Previous Challenge Entry (Level 4 – Masters)
Topic: Expect (07/11/13)
- TITLE: Where does expectancy fit into our prayers for healing?
By Noel Mitaxa
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As well as his seven-year cycle of complete cell-replacement, God has built healing into our bodies. He desires our healing, for salvation means wholeness; but healing is not always his first response. His priority is on our knowing him and trusting us to become positive, nourishing people who discover ways to be a blessing to others – no matter what goes wrong. Our personal comfort and fulfilment come along for the ride, but more as a by-product.
Jesus’ miracles came with or without Steven Spielberg-type special effects; for – unlike many modern faith healers - he often downplayed his miracles. Though Lazarus (John 11: 11-14) and Talitha (Luke 8: 51–6) had both actually died, he only described them as “sleeping” before returning them to life!
The bible contains thousands of promises that God promises to fulfil.
But imagine a family scene when dad breaks news of a delayed picnic or holiday. The kids might chorus their reactions: “But Dad, you promised!” Naturally, they are disappointed; but does their disappointment stop them from being his children?
And who needs more reminding about his promises – God or us?
Let’s not burden ourselves with a tunnel-view of promise texts, for I’ve found that “Name it and Claim it” prayers may work for strong-minded or self-absorbed people, but life serves up distractions like wider responsibilities that upset our memories or ability to maintain our concentration.
“Faith healing” can easily slip into a faith in how much faith we have, or in what we have experienced. Ironically, faith healing can limit God as much as doubt, because it can easily cramp his freedom to reach beyond the limits of our experience, our assessments or our perspectives.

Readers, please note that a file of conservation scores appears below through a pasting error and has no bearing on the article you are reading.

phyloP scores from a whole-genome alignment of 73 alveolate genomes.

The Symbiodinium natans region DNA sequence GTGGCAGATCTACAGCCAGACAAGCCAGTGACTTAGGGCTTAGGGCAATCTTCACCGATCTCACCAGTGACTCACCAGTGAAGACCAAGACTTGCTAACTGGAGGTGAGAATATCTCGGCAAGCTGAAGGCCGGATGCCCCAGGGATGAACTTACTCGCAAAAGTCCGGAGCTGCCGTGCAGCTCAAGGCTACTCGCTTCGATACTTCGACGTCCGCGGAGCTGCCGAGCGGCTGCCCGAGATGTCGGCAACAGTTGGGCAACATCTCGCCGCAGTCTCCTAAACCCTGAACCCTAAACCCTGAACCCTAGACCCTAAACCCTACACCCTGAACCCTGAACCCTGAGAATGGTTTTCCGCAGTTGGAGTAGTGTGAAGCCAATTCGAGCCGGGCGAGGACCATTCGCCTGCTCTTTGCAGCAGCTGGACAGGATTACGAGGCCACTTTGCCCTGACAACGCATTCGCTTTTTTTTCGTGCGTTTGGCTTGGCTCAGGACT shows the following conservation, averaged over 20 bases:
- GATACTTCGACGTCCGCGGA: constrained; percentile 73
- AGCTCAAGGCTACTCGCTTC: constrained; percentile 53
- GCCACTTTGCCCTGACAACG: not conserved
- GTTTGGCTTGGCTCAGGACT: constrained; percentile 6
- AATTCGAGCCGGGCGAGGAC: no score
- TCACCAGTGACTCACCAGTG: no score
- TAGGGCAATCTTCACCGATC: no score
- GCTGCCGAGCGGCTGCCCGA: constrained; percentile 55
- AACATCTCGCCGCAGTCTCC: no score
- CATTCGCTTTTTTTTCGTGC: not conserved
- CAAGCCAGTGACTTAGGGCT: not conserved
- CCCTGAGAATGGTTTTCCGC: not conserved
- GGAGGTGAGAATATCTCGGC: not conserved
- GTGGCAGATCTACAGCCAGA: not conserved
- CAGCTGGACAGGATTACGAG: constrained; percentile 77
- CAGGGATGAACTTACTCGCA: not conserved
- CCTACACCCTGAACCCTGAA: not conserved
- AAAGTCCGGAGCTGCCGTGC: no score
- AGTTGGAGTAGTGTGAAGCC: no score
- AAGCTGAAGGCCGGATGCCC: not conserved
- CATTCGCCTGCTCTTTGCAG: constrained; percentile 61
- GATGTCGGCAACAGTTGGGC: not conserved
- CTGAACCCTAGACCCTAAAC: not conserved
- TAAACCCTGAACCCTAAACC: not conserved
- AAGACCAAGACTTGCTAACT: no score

Praying for insight to discern God’s choice of healing will also avoid any half-hearted “if it be Thy will, amen.” To focus on God, rather than on what we want from him, helps us to discern how to deal honestly with any lifestyle issues or habits which may contribute to illness – like unbalanced diet, smoking, drinking, gambling, bad temper, lack of exercise or the simple reality of getting older. This honesty may also lead to new, credible ministry to others whose response to the gospel, or their Christian freedom, is being stifled by these issues.
Decades of ministry has opened my eyes beyond my own expectations to see the following reasons for God’s delays or denials of healing:
Lack of faith is one reason, but it’s a cruel indictment if people in pain can’t align with the self-righteousness that can sadly flavour this verdict.
Another reason is a lack of authority or integrity within the person who prays, like the sons of Sceva in Acts 19: 13 – 16. This is rarely admitted, but allowing another to pray can enhance our maturity.
Unconfessed sin must be handled with compassion rather than condemnation, so people may embrace God’s forgiveness for themselves.
To exaggerate or to ignore satanic activity will always dull our response to God’s desire to bring healing.
Refusing to accept medical advice is also unwise, for Jesus himself said that those who are sick need a doctor (Matt 9: 12)
Conversely, relying too much on medical opinions can also delay healing, like the woman in Luke 8: 34
I’ve also seen God use illness to build people’s character or to widen their perspective; or it may be a bridge for the gospel to reach someone who may not otherwise hear of God’s love.
Perhaps the hardest challenge for our expectations is to recognise that God wants to take someone home for complete healing; so their illness is not terminal, but transitional. Paul described this in 2 Tim 4: 6 – 8
I can well imagine cynics viewing this list as excuses that “protect” God, but I offer these reasons to help readers to recognise any points where we may give God more room and time to work his grace within and through our needs.
This is so our faith in him may become more open-minded and inviting to hurting people; instead of approaching them glibly, defensively or aggressively.
God bless us all, and spread his blessing through us...
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